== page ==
FWIW here are my thoughts:

1) YES if you like and choose for whatever reasons, you can shut off (relays or receptacles or otherwise) power to the Converter when its not in use or not needed, my 120 VAC distribution panel already had a dedicated circuit breaker feeding ONLY my converter, so its quite easy to turn it off and likewise, its an easy convenient location to tap into that converter branch circuit for switching/isolation or relay use type purposes. Mine is so easy to just flip the breaker no complicated relay circuits etc.

2) If I didn't want the converter to operate, my choice would be to shut off its 120 VAC power INPUT   NOT    leave it powered up running on idle and shut off its DC charging OUTPUT. NO it wont suck up significant power if idling with no loads and sure that will "work", its just my personal choice to shut off its 120 VAC input YOUR RV YOUR CHOICE NOT OURS. An argument for letting it idle is to keep it warm enough to stay dried out ????

3) If you're not plugged to shore power and using your inverter for certain selected limited loads and provided you're NOT powering up the entire RV (all depends on your inverter wiring methods and transfer system) there's a chance (Subject to your wiring method) there's no 120 VAC feeding the converter anyway when your dry camping and using the inverter.

4) Again the above depends on how you wire your inverter. Some (not all)  of the methods I've seen or used may be a) Plug the RV power cord direct to the inverters 120 VAC output (subject to RV and voltage) and switch and limit loads to match the inverter and its rating.  In that situation you would want to disable the converter when using the inverter.......................... b) Wire a small sub panel that serves those loads you want the inverter to operate and utilize a transfer method to switch between Utility or inverter power sources.......................c)  Wire and install convenient inverter fed receptacles at locations where you might unplug from the utility and plug instead to the inverter receptacle.

Your concern is well founded, you don't want the inverter to power up a converter to charge the batteries when operating on battery inverter power WELL DUH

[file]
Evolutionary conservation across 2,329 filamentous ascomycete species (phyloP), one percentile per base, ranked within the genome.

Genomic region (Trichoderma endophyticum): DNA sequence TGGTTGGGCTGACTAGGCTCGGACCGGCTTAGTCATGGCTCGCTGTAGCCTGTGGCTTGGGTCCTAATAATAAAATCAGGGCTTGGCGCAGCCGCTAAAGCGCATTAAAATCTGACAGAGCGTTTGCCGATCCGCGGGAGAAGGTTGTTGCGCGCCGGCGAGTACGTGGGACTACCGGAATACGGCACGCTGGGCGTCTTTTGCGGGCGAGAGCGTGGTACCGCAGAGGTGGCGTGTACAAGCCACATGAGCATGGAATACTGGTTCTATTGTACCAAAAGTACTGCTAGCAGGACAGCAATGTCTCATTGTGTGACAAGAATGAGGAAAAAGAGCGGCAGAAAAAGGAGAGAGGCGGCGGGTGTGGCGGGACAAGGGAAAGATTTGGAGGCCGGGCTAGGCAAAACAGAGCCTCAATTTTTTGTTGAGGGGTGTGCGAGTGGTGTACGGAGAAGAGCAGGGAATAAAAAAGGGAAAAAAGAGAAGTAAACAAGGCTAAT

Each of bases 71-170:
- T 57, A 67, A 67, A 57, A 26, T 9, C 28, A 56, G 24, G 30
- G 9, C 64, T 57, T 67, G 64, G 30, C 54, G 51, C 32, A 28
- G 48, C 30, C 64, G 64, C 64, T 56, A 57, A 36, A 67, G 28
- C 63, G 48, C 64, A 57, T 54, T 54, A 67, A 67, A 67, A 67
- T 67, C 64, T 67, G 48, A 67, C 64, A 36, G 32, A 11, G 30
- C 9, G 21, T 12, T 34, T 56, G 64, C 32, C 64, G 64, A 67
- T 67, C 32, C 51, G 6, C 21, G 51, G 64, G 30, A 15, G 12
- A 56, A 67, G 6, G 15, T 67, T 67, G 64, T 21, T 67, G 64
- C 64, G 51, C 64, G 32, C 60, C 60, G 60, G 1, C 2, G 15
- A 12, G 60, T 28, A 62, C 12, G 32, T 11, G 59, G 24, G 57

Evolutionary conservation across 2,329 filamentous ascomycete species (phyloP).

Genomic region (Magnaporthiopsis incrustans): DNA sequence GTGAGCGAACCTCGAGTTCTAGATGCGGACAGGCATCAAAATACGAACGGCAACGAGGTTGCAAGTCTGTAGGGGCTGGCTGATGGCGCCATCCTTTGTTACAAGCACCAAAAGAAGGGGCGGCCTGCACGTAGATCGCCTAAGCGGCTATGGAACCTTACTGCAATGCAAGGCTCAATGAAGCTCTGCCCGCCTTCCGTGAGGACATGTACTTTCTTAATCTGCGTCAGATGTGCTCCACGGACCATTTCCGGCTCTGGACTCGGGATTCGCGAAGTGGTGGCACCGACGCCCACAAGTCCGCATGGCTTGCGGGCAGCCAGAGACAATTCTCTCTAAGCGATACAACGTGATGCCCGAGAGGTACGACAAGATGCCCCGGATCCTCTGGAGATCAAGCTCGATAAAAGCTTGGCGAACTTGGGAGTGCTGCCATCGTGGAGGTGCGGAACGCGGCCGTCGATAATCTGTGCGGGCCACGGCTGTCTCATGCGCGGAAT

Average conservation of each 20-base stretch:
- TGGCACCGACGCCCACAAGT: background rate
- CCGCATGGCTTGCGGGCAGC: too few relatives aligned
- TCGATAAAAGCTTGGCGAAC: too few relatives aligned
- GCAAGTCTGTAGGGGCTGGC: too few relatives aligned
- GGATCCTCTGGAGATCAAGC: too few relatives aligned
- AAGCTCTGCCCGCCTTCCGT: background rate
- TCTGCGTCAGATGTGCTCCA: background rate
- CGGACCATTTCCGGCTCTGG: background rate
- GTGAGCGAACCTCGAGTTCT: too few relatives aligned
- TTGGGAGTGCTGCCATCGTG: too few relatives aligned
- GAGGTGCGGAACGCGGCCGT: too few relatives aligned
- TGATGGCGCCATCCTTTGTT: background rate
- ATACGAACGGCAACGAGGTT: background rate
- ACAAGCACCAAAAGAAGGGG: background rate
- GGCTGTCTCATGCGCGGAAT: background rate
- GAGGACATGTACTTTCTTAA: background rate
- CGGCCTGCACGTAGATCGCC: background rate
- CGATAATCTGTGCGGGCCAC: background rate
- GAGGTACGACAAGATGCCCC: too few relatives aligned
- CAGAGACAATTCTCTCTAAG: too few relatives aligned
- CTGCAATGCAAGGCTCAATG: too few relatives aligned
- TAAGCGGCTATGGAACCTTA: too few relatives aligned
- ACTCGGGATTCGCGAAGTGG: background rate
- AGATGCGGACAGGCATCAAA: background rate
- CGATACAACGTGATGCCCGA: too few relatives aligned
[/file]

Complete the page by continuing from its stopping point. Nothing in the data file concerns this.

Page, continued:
I have a 2000 watt continuous PSW Inverter and adequate battery and solar power, but still for extended dry camping in order to preserve stored battery energy, I still use the inverter mainly for small electronics and phone and computer and TV and charging etc. NOT high power loads BUT THATS ALL YOUR CHOICE............ 

 

John T  Retired engineer and NOT any solar expert so no warranty, do as the "experts" say, not meeeeeeeeeeee. 

 

Edited by oldjohnt

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4 hours ago, oldjohnt said:

Tiger, you ask

"I wanted to ask, if I cant isolate the 115v power to the converter to add a relay to shut it off when the inverter is on, can I put the relay on the output end the 12v side and stop it from charging there? or will it still suck to much power to have the converter on even if it is not charging, that is all depending on me finding the charge wire by itself in the basement? "

FWIW here are my thoughts:

1) YES if you like and choose for whatever reasons, you can shut off (relays or receptacles or otherwise) power to the Converter when its not in use or not needed, my 120 VAC distribution panel already had a dedicated circuit breaker feeding ONLY my converter, so its quite easy to turn it off and likewise, its an easy convenient location to tap into that converter branch circuit for switching/isolation or relay use type purposes. Mine is so easy to just flip the breaker no complicated relay circuits etc.

2) If I didn't want the converter to operate, my choice would be to shut off its 120 VAC power INPUT   NOT    leave it powered up running on idle and shut off its DC charging OUTPUT. NO it wont suck up significant power if idling with no loads and sure that will "work", its just my personal choice to shut off its 120 VAC input YOUR RV YOUR CHOICE NOT OURS. An argument for letting it idle is to keep it warm enough to stay dried out ????

3) If you're not plugged to shore power and using your inverter for certain selected limited loads and provided you're NOT powering up the entire RV (all depends on your inverter wiring methods and transfer system) there's a chance (Subject to your wiring method) there's no 120 VAC feeding the converter anyway when your dry camping and using the inverter.

4) Again the above depends on how you wire your inverter. Some (not all)  of the methods I've seen or used may be a) Plug the RV power cord direct to the inverters 120 VAC output (subject to RV and voltage) and switch and limit loads to match the inverter and its rating.  In that situation you would want to disable the converter when using the inverter.......................... b) Wire a small sub panel that serves those loads you want the inverter to operate and utilize a transfer method to switch between Utility or inverter power sources.......................c)  Wire and install convenient inverter fed receptacles at locations where you might unplug from the utility and plug instead to the inverter receptacle.

Your concern is well founded, you don't want the inverter to power up a converter to charge the batteries when operating on battery inverter power WELL DUH

I have a 2000 watt continuous PSW Inverter and adequate battery and solar power, but still for extended dry camping in order to preserve stored battery energy, I still use the inverter mainly for small electronics and phone and computer and TV and charging etc. NOT high power loads BUT THATS ALL YOUR CHOICE............ 

 

John T  Retired engineer and NOT any solar expert so no warranty, do as the "experts" say, not meeeeeeeeeeee. 

 

Thank you John,